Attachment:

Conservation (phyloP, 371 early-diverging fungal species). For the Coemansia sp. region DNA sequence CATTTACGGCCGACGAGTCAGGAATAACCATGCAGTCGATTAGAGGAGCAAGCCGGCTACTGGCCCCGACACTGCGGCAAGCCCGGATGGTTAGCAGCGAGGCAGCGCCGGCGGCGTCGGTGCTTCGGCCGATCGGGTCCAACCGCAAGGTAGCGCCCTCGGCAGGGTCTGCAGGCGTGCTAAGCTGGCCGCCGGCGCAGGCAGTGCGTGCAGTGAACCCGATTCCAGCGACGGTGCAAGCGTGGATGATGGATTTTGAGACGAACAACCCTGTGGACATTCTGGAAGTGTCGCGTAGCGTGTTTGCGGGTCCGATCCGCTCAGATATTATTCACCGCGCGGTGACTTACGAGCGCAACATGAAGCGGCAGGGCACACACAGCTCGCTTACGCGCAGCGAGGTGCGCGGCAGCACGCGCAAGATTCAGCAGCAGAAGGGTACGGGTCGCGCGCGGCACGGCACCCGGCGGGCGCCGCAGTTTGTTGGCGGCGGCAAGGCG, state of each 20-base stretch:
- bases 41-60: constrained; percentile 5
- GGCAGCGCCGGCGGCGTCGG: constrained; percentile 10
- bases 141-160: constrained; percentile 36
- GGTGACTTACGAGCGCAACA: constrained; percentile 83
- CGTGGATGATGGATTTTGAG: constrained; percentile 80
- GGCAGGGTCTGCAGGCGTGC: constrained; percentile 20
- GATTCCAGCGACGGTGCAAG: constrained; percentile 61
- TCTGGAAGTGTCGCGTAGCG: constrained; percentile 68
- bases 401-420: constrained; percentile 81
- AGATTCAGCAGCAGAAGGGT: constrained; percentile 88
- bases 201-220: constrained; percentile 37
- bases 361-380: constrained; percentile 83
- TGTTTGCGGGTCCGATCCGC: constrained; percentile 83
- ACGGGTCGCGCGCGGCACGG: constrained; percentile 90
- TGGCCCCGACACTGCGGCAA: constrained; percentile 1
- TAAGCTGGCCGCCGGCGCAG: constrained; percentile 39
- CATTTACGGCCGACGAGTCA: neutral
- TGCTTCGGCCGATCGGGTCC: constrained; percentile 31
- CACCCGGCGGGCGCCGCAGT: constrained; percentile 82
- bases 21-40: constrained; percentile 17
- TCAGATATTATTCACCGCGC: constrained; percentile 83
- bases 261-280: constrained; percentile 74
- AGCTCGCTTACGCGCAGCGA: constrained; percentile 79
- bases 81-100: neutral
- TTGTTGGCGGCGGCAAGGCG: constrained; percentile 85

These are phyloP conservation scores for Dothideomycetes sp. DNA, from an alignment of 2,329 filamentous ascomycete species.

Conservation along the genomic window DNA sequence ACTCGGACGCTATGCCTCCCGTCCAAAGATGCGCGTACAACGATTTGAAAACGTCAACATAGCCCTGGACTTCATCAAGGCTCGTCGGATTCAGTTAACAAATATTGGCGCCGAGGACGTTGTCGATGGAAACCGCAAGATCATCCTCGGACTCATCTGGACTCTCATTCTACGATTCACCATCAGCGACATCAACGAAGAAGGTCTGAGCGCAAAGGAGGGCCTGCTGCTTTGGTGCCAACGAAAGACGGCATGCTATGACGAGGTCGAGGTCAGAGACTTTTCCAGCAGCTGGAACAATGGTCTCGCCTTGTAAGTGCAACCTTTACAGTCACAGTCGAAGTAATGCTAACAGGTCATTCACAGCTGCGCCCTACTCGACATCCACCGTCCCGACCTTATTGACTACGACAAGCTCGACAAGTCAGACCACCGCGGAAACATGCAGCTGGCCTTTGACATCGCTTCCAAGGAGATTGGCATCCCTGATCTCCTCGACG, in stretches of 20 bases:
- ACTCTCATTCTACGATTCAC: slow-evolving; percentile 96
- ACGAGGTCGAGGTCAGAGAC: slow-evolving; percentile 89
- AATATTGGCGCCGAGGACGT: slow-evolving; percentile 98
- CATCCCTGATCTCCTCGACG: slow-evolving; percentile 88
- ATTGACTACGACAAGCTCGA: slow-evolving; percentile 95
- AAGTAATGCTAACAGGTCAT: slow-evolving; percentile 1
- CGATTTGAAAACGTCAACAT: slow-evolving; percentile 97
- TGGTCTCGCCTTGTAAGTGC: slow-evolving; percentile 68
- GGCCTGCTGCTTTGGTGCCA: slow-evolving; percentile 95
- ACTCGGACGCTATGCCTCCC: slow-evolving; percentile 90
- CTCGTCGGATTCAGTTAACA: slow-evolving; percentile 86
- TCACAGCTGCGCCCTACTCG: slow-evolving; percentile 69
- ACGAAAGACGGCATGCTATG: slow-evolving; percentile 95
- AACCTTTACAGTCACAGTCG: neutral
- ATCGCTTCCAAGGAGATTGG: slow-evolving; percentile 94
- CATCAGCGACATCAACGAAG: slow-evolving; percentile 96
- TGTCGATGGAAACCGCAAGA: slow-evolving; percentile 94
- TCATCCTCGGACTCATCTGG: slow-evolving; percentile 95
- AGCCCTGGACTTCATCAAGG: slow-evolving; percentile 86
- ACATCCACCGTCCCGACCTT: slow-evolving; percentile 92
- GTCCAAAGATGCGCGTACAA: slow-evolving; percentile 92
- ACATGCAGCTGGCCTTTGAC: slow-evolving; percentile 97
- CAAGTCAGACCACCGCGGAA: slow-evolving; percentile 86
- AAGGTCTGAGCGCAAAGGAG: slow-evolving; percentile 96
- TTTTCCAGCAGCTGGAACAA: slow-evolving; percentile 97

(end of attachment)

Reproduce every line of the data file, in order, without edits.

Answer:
Conservation (phyloP, 371 early-diverging fungal species). For the Coemansia sp. region DNA sequence CATTTACGGCCGACGAGTCAGGAATAACCATGCAGTCGATTAGAGGAGCAAGCCGGCTACTGGCCCCGACACTGCGGCAAGCCCGGATGGTTAGCAGCGAGGCAGCGCCGGCGGCGTCGGTGCTTCGGCCGATCGGGTCCAACCGCAAGGTAGCGCCCTCGGCAGGGTCTGCAGGCGTGCTAAGCTGGCCGCCGGCGCAGGCAGTGCGTGCAGTGAACCCGATTCCAGCGACGGTGCAAGCGTGGATGATGGATTTTGAGACGAACAACCCTGTGGACATTCTGGAAGTGTCGCGTAGCGTGTTTGCGGGTCCGATCCGCTCAGATATTATTCACCGCGCGGTGACTTACGAGCGCAACATGAAGCGGCAGGGCACACACAGCTCGCTTACGCGCAGCGAGGTGCGCGGCAGCACGCGCAAGATTCAGCAGCAGAAGGGTACGGGTCGCGCGCGGCACGGCACCCGGCGGGCGCCGCAGTTTGTTGGCGGCGGCAAGGCG, state of each 20-base stretch:
- bases 41-60: constrained; percentile 5
- GGCAGCGCCGGCGGCGTCGG: constrained; percentile 10
- bases 141-160: constrained; percentile 36
- GGTGACTTACGAGCGCAACA: constrained; percentile 83
- CGTGGATGATGGATTTTGAG: constrained; percentile 80
- GGCAGGGTCTGCAGGCGTGC: constrained; percentile 20
- GATTCCAGCGACGGTGCAAG: constrained; percentile 61
- TCTGGAAGTGTCGCGTAGCG: constrained; percentile 68
- bases 401-420: constrained; percentile 81
- AGATTCAGCAGCAGAAGGGT: constrained; percentile 88
- bases 201-220: constrained; percentile 37
- bases 361-380: constrained; percentile 83
- TGTTTGCGGGTCCGATCCGC: constrained; percentile 83
- ACGGGTCGCGCGCGGCACGG: constrained; percentile 90
- TGGCCCCGACACTGCGGCAA: constrained; percentile 1
- TAAGCTGGCCGCCGGCGCAG: constrained; percentile 39
- CATTTACGGCCGACGAGTCA: neutral
- TGCTTCGGCCGATCGGGTCC: constrained; percentile 31
- CACCCGGCGGGCGCCGCAGT: constrained; percentile 82
- bases 21-40: constrained; percentile 17
- TCAGATATTATTCACCGCGC: constrained; percentile 83
- bases 261-280: constrained; percentile 74
- AGCTCGCTTACGCGCAGCGA: constrained; percentile 79
- bases 81-100: neutral
- TTGTTGGCGGCGGCAAGGCG: constrained; percentile 85

These are phyloP conservation scores for Dothideomycetes sp. DNA, from an alignment of 2,329 filamentous ascomycete species.

Conservation along the genomic window DNA sequence ACTCGGACGCTATGCCTCCCGTCCAAAGATGCGCGTACAACGATTTGAAAACGTCAACATAGCCCTGGACTTCATCAAGGCTCGTCGGATTCAGTTAACAAATATTGGCGCCGAGGACGTTGTCGATGGAAACCGCAAGATCATCCTCGGACTCATCTGGACTCTCATTCTACGATTCACCATCAGCGACATCAACGAAGAAGGTCTGAGCGCAAAGGAGGGCCTGCTGCTTTGGTGCCAACGAAAGACGGCATGCTATGACGAGGTCGAGGTCAGAGACTTTTCCAGCAGCTGGAACAATGGTCTCGCCTTGTAAGTGCAACCTTTACAGTCACAGTCGAAGTAATGCTAACAGGTCATTCACAGCTGCGCCCTACTCGACATCCACCGTCCCGACCTTATTGACTACGACAAGCTCGACAAGTCAGACCACCGCGGAAACATGCAGCTGGCCTTTGACATCGCTTCCAAGGAGATTGGCATCCCTGATCTCCTCGACG, in stretches of 20 bases:
- ACTCTCATTCTACGATTCAC: slow-evolving; percentile 96
- ACGAGGTCGAGGTCAGAGAC: slow-evolving; percentile 89
- AATATTGGCGCCGAGGACGT: slow-evolving; percentile 98
- CATCCCTGATCTCCTCGACG: slow-evolving; percentile 88
- ATTGACTACGACAAGCTCGA: slow-evolving; percentile 95
- AAGTAATGCTAACAGGTCAT: slow-evolving; percentile 1
- CGATTTGAAAACGTCAACAT: slow-evolving; percentile 97
- TGGTCTCGCCTTGTAAGTGC: slow-evolving; percentile 68
- GGCCTGCTGCTTTGGTGCCA: slow-evolving; percentile 95
- ACTCGGACGCTATGCCTCCC: slow-evolving; percentile 90
- CTCGTCGGATTCAGTTAACA: slow-evolving; percentile 86
- TCACAGCTGCGCCCTACTCG: slow-evolving; percentile 69
- ACGAAAGACGGCATGCTATG: slow-evolving; percentile 95
- AACCTTTACAGTCACAGTCG: neutral
- ATCGCTTCCAAGGAGATTGG: slow-evolving; percentile 94
- CATCAGCGACATCAACGAAG: slow-evolving; percentile 96
- TGTCGATGGAAACCGCAAGA: slow-evolving; percentile 94
- TCATCCTCGGACTCATCTGG: slow-evolving; percentile 95
- AGCCCTGGACTTCATCAAGG: slow-evolving; percentile 86
- ACATCCACCGTCCCGACCTT: slow-evolving; percentile 92
- GTCCAAAGATGCGCGTACAA: slow-evolving; percentile 92
- ACATGCAGCTGGCCTTTGAC: slow-evolving; percentile 97
- CAAGTCAGACCACCGCGGAA: slow-evolving; percentile 86
- AAGGTCTGAGCGCAAAGGAG: slow-evolving; percentile 96
- TTTTCCAGCAGCTGGAACAA: slow-evolving; percentile 97